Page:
Ch. 4_Melody_Study Notes

Ch. 4_Melody_Study Notes - 1 Terms to know for Ch. 4 Melody...

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Terms to know for Ch. 4 Melody Melody : Interval : A. Melodic interval B. Harmonic interval SCALES: As we learned in Ch. 2, a scale of any melody is simply the set of tones used in that melody; there are many scales, and each has its own flavor. Steps: Whole step (tone) (W): Half step (semi-tone) (H): Major scale Order of steps: WWHWWWH Order of pitches for a C major scale = CDEFGAB Natural minor scale -WHWWHWW You can build a minor scale from a major scale by lowering the 3rd, 6th, and 7th scale degrees. Just so you know: Two other types of minor scales: 1) Melodic minor; and 2) Harmonic minor scale, which can be used to create a stereotypical “Eastern” sound. (You don’t have to know the order of the steps for these!). Pentatonic scale (five note scale) The black keys of the piano give you the five possibilities. Listen to Louis Moreau Gottschalk’s (1829-1869, from New Orleans) piece for solo piano, “The Banjo.” Book CD, track 17. For fun, watch a pianist play it on YouTube. In this piece, Gottschalk uses pentatonic scales, folk melodies (Western folk melodies are usually built from pentatonic scales), and imitates the banjo with the piano. He was a great virtuoso, and this is indeed a difficult piece to play. Lots of repeated notes that require some fast fingerwork!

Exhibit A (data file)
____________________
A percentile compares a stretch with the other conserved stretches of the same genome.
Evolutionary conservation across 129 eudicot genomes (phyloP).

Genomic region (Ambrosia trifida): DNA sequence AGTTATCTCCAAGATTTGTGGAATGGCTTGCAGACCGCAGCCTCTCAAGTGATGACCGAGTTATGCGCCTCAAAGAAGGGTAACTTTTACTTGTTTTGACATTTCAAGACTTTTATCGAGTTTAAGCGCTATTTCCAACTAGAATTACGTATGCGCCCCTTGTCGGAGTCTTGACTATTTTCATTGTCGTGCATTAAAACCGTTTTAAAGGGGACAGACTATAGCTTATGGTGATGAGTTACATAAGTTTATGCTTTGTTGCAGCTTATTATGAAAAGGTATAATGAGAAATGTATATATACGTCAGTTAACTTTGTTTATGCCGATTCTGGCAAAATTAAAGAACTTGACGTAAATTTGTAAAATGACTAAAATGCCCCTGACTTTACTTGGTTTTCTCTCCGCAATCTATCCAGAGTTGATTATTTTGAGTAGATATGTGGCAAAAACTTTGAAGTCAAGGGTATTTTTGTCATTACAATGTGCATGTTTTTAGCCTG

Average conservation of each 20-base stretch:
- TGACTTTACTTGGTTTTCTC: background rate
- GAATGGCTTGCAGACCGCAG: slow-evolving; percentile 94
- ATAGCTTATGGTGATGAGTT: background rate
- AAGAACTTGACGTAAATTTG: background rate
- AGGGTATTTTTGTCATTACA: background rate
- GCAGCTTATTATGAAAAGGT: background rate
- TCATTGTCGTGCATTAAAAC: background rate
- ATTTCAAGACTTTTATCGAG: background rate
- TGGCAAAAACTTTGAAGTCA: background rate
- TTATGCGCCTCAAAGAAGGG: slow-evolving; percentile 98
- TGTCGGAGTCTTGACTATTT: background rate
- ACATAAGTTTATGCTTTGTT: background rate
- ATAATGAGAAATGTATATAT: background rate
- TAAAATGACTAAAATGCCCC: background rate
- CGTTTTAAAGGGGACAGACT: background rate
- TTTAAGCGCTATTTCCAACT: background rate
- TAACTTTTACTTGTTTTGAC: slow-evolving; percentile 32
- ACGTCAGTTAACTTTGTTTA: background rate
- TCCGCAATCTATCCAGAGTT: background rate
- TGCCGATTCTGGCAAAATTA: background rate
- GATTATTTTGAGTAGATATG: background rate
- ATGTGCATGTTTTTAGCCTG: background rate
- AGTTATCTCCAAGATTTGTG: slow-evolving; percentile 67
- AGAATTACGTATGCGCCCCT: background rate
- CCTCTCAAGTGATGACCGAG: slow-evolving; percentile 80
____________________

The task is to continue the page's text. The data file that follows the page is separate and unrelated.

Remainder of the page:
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This note was uploaded on 05/28/2008 for the course MUSIC 130 taught by Professor Frank during the Spring '08 term at Maryland.

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Ch. 4_Melody_Study Notes - 1 Terms to know for Ch. 4 Melody...

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